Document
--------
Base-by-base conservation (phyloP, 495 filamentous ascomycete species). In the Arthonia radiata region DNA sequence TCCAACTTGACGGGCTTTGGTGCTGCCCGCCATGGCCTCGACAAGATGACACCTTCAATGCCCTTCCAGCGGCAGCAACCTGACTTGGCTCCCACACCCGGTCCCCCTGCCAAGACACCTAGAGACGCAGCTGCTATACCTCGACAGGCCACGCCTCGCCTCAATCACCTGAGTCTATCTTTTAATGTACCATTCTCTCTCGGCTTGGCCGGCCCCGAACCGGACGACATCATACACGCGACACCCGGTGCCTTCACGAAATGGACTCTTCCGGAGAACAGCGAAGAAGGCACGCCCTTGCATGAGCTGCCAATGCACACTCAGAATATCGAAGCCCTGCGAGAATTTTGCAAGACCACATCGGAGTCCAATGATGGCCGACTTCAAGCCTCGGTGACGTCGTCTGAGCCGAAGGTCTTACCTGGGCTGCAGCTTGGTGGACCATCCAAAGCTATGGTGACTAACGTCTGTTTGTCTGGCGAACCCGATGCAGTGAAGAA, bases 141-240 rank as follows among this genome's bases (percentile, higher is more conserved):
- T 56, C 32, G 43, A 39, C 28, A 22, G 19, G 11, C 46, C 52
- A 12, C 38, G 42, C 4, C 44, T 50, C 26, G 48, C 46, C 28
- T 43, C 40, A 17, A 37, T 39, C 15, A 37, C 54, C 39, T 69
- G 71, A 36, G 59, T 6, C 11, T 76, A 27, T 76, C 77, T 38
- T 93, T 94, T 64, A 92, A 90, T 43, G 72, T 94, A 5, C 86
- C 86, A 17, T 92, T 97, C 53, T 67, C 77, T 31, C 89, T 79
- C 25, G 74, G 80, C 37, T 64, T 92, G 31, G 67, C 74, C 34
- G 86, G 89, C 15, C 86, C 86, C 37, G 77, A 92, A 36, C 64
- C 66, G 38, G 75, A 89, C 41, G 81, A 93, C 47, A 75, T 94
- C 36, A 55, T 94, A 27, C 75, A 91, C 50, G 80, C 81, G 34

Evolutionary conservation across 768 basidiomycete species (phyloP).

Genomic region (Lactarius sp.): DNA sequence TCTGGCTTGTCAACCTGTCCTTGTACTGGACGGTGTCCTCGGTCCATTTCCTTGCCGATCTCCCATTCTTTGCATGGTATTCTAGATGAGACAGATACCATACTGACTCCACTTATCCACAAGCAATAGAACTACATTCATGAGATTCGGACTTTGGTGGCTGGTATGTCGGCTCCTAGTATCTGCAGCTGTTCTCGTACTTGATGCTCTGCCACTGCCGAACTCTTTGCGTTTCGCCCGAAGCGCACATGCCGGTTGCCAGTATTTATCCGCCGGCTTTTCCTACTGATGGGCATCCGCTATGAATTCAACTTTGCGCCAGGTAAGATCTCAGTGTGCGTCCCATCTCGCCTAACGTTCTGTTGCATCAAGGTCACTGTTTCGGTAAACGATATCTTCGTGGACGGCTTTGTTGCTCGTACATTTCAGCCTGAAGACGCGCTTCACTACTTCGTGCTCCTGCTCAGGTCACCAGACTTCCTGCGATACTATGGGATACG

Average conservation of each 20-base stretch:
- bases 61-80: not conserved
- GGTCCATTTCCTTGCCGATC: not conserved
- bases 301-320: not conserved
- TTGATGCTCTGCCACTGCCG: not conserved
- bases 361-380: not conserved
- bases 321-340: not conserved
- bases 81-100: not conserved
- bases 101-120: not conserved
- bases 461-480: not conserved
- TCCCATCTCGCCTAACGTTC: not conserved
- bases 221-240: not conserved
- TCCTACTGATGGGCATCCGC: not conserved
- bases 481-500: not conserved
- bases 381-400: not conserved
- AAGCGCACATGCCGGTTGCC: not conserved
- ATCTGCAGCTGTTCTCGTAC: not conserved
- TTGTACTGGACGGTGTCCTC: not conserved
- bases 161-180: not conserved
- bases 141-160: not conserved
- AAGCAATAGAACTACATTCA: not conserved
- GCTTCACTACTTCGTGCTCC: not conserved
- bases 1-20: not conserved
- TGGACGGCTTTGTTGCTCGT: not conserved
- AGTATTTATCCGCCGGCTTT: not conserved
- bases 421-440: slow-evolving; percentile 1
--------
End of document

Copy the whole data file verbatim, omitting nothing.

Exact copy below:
Base-by-base conservation (phyloP, 495 filamentous ascomycete species). In the Arthonia radiata region DNA sequence TCCAACTTGACGGGCTTTGGTGCTGCCCGCCATGGCCTCGACAAGATGACACCTTCAATGCCCTTCCAGCGGCAGCAACCTGACTTGGCTCCCACACCCGGTCCCCCTGCCAAGACACCTAGAGACGCAGCTGCTATACCTCGACAGGCCACGCCTCGCCTCAATCACCTGAGTCTATCTTTTAATGTACCATTCTCTCTCGGCTTGGCCGGCCCCGAACCGGACGACATCATACACGCGACACCCGGTGCCTTCACGAAATGGACTCTTCCGGAGAACAGCGAAGAAGGCACGCCCTTGCATGAGCTGCCAATGCACACTCAGAATATCGAAGCCCTGCGAGAATTTTGCAAGACCACATCGGAGTCCAATGATGGCCGACTTCAAGCCTCGGTGACGTCGTCTGAGCCGAAGGTCTTACCTGGGCTGCAGCTTGGTGGACCATCCAAAGCTATGGTGACTAACGTCTGTTTGTCTGGCGAACCCGATGCAGTGAAGAA, bases 141-240 rank as follows among this genome's bases (percentile, higher is more conserved):
- T 56, C 32, G 43, A 39, C 28, A 22, G 19, G 11, C 46, C 52
- A 12, C 38, G 42, C 4, C 44, T 50, C 26, G 48, C 46, C 28
- T 43, C 40, A 17, A 37, T 39, C 15, A 37, C 54, C 39, T 69
- G 71, A 36, G 59, T 6, C 11, T 76, A 27, T 76, C 77, T 38
- T 93, T 94, T 64, A 92, A 90, T 43, G 72, T 94, A 5, C 86
- C 86, A 17, T 92, T 97, C 53, T 67, C 77, T 31, C 89, T 79
- C 25, G 74, G 80, C 37, T 64, T 92, G 31, G 67, C 74, C 34
- G 86, G 89, C 15, C 86, C 86, C 37, G 77, A 92, A 36, C 64
- C 66, G 38, G 75, A 89, C 41, G 81, A 93, C 47, A 75, T 94
- C 36, A 55, T 94, A 27, C 75, A 91, C 50, G 80, C 81, G 34

Evolutionary conservation across 768 basidiomycete species (phyloP).

Genomic region (Lactarius sp.): DNA sequence TCTGGCTTGTCAACCTGTCCTTGTACTGGACGGTGTCCTCGGTCCATTTCCTTGCCGATCTCCCATTCTTTGCATGGTATTCTAGATGAGACAGATACCATACTGACTCCACTTATCCACAAGCAATAGAACTACATTCATGAGATTCGGACTTTGGTGGCTGGTATGTCGGCTCCTAGTATCTGCAGCTGTTCTCGTACTTGATGCTCTGCCACTGCCGAACTCTTTGCGTTTCGCCCGAAGCGCACATGCCGGTTGCCAGTATTTATCCGCCGGCTTTTCCTACTGATGGGCATCCGCTATGAATTCAACTTTGCGCCAGGTAAGATCTCAGTGTGCGTCCCATCTCGCCTAACGTTCTGTTGCATCAAGGTCACTGTTTCGGTAAACGATATCTTCGTGGACGGCTTTGTTGCTCGTACATTTCAGCCTGAAGACGCGCTTCACTACTTCGTGCTCCTGCTCAGGTCACCAGACTTCCTGCGATACTATGGGATACG

Average conservation of each 20-base stretch:
- bases 61-80: not conserved
- GGTCCATTTCCTTGCCGATC: not conserved
- bases 301-320: not conserved
- TTGATGCTCTGCCACTGCCG: not conserved
- bases 361-380: not conserved
- bases 321-340: not conserved
- bases 81-100: not conserved
- bases 101-120: not conserved
- bases 461-480: not conserved
- TCCCATCTCGCCTAACGTTC: not conserved
- bases 221-240: not conserved
- TCCTACTGATGGGCATCCGC: not conserved
- bases 481-500: not conserved
- bases 381-400: not conserved
- AAGCGCACATGCCGGTTGCC: not conserved
- ATCTGCAGCTGTTCTCGTAC: not conserved
- TTGTACTGGACGGTGTCCTC: not conserved
- bases 161-180: not conserved
- bases 141-160: not conserved
- AAGCAATAGAACTACATTCA: not conserved
- GCTTCACTACTTCGTGCTCC: not conserved
- bases 1-20: not conserved
- TGGACGGCTTTGTTGCTCGT: not conserved
- AGTATTTATCCGCCGGCTTT: not conserved
- bases 421-440: slow-evolving; percentile 1